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Information Theory and Molecular Biology

3.6 out of 5 stars 11 customer reviews
ISBN-13: 978-0521350051
ISBN-10: 0521350050
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Editorial Reviews


."..written in a very lucid style. The roles of physics, chemistry and mathematics in biology are discussed again and again and the similarity between theoretical physics and theoretical molecular biology is always brought out. It is emphasised that molecular biology applications of information and coding theories should either explain the known experimental data or should suggest further experiments for verification of theoretical results obtained." J.N. Kapur, Mathematical Reviews

Book Description

Information Theory, Evolution and the Origin of Life presents a timely introduction to the use of information theory and coding theory in molecular biology. The genetical information system, because it is linear and digital, resembles the algorithmic language of computers. George Gamow pointed out that the application of Shannon's information theory breaks genetics and molecular biology out of the descriptive mode into the quantitative mode and Dr Yockey develops this theme, discussing how information theory and coding theory can be applied to molecular biology. He discusses how these tools for measuring the information in the sequences of the genome and the proteome are essential for our complete understanding of the nature and origin of life. The author writes for the computer competent reader who is interested in evolution and the origins of life. --This text refers to the Digital edition.

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Product Details

  • Hardcover: 428 pages
  • Publisher: Cambridge University Press (November 27, 1992)
  • Language: English
  • ISBN-10: 0521350050
  • ISBN-13: 978-0521350051
  • Product Dimensions: 6.1 x 1.1 x 9.2 inches
  • Shipping Weight: 1.8 pounds
  • Average Customer Review: 3.6 out of 5 stars  See all reviews (11 customer reviews)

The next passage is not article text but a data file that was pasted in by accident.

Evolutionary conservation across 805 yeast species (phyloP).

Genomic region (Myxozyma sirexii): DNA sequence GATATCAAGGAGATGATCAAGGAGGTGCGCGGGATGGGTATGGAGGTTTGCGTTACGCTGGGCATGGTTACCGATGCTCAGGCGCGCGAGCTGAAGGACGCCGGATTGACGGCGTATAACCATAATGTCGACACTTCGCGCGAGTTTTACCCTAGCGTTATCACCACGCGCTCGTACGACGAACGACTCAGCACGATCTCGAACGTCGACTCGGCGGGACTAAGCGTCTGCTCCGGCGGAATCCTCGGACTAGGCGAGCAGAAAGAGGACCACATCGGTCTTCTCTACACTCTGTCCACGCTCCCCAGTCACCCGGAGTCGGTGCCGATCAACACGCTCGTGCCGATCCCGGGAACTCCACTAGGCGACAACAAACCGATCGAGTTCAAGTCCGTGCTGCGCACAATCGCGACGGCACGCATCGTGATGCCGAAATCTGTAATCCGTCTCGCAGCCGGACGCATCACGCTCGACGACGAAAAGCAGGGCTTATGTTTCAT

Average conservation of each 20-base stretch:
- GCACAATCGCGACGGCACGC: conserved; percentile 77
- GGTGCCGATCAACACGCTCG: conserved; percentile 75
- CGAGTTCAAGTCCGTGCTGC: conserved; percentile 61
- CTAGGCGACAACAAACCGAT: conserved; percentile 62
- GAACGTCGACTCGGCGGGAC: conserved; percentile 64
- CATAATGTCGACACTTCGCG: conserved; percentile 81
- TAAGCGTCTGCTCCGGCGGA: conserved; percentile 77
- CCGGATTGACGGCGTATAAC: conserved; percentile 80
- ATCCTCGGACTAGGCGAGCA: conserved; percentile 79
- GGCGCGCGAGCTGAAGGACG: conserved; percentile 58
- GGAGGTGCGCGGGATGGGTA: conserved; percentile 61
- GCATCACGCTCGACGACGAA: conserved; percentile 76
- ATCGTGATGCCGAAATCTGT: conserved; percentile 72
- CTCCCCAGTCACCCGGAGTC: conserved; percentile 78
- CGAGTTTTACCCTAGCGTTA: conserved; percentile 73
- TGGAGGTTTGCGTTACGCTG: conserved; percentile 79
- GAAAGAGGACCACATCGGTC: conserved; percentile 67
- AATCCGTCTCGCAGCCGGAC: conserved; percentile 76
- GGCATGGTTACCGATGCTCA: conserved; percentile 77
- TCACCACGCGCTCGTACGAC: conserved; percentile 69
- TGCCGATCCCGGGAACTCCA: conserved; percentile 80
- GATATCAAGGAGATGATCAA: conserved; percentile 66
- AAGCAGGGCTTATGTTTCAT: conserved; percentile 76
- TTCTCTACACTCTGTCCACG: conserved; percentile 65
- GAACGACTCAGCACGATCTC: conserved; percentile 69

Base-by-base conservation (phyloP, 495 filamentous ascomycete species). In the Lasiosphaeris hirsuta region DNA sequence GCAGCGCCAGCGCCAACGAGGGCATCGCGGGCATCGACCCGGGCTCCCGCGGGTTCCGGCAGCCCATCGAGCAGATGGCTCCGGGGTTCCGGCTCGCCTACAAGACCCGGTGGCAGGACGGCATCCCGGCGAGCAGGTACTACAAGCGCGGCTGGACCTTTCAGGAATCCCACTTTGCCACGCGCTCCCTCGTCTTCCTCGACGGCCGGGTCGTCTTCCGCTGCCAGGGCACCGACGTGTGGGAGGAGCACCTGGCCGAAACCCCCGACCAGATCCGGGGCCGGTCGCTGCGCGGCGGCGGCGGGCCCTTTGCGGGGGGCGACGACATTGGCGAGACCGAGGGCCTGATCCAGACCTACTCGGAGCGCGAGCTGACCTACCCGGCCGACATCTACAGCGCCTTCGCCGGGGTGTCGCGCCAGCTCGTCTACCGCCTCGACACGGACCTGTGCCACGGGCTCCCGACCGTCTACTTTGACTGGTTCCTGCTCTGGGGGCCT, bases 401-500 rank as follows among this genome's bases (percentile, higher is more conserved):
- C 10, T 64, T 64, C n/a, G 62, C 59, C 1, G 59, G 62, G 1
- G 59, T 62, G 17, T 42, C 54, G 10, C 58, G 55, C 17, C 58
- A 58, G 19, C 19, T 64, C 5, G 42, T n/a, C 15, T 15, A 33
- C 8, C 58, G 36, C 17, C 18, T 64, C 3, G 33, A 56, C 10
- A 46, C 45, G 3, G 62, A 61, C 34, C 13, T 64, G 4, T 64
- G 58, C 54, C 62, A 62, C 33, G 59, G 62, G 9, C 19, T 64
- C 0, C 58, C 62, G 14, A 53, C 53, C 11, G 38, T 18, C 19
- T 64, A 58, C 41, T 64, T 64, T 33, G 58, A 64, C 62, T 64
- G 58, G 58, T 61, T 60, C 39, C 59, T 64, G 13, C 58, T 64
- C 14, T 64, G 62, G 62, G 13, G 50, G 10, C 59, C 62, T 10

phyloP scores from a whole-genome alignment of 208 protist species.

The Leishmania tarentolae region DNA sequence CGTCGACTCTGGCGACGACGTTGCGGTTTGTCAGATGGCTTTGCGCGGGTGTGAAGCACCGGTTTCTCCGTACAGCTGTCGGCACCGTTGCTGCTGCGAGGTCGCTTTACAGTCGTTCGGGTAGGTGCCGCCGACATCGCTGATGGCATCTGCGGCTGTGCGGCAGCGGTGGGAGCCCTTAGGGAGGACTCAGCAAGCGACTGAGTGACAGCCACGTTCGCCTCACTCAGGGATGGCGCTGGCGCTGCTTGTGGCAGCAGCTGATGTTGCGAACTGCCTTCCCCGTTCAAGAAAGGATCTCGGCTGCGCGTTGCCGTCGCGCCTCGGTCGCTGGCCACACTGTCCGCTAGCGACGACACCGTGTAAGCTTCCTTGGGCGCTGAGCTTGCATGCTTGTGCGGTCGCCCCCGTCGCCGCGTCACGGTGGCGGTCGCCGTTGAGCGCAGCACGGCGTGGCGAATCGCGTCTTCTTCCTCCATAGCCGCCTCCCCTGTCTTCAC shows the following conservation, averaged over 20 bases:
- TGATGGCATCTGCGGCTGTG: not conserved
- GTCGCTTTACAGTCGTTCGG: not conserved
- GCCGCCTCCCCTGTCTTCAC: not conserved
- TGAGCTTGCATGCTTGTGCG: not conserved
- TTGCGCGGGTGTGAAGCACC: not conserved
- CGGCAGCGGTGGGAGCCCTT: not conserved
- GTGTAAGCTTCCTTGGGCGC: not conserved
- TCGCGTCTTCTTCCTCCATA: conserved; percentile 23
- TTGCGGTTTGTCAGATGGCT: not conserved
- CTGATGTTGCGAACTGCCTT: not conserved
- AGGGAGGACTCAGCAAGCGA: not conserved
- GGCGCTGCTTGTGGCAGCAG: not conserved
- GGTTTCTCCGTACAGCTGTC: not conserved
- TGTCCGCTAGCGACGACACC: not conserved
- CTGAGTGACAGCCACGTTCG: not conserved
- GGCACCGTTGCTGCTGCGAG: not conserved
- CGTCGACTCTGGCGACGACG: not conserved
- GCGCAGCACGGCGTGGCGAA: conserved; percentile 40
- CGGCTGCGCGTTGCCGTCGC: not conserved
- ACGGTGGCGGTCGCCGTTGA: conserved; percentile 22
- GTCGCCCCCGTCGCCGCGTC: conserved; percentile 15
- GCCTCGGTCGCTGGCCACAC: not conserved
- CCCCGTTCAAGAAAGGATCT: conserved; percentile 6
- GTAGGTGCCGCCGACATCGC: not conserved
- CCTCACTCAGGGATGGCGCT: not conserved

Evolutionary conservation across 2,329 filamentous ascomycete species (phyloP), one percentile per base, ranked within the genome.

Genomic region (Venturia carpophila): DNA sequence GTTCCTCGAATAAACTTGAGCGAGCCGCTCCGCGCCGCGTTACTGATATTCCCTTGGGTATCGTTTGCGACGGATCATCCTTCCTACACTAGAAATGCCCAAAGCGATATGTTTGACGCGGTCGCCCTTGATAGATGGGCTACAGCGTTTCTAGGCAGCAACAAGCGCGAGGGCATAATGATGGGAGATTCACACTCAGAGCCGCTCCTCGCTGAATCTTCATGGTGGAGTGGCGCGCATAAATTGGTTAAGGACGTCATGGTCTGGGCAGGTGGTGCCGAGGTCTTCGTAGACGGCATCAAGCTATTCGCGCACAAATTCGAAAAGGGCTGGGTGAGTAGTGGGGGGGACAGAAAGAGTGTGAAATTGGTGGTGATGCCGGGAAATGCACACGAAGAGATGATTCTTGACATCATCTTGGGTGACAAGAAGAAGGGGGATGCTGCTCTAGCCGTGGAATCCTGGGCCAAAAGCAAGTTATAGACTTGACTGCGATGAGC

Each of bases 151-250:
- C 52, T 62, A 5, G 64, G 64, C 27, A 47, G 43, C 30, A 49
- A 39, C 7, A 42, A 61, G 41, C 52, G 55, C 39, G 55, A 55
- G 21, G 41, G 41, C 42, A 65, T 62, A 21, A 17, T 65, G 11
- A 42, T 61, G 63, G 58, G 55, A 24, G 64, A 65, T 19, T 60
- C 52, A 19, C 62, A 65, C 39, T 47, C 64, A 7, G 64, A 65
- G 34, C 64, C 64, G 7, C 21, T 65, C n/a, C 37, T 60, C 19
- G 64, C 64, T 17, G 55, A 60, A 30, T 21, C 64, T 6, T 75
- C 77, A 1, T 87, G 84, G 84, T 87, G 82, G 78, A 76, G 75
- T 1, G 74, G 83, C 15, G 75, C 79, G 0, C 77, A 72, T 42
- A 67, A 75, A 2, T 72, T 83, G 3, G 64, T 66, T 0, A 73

• Amazon Best Sellers Rank: #4,277,331 in Books (See Top 100 in Books)

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Top Customer Reviews

By Mr. Gerard Battail on March 22, 2006
Format: Hardcover
The previous book of Hubert P. Yockey, 'Information theory and molecular biology', published in 1992, was unfortunately out of print for many years. Publication of 'Information theory, evolution, and the origin of life' makes available much of its material. The scope of the new book has moreover been broadened to encompass the hot topics mentioned in the title.

The academic world is divided into narrow compartments, each having its own methods, language, habits and gurus. Communication between them is made difficult by the lack of a common language so they most often ignore each other. When a concept from one of them eventually penetrates another one, it often assumes a superficial form which leads to misunderstandings. Although this may sometimes be better than plain ignorance, it results in rooting prejudices wrongly believed to hold true in other disciplines, and they live long for lack of proper internal criticism. Yockey is at the antipodes of this parochial system. His life-long efforts have been intended to convince biologists that information theory, a discipline originating in communication engineering, is the proper tool for dealing with molecular biology, hence should be at the heart of biology as a whole. He possesses to a high degree the needed didactic talents, as well as an extreme rigor in vocabulary and reasoning. Not only Yockey transcends disciplinary barriers, but also the famous divide between the 'two cultures'. His extremely broad scholarship is not purely scientific, but also historical, philosophical and literary. All chapters of the book bear in epigraph quotations from poets as well as from scientists or philosophers of all times, always wonderfully relevant to the subject matter. Similarly, many excellent quotations pepper the text.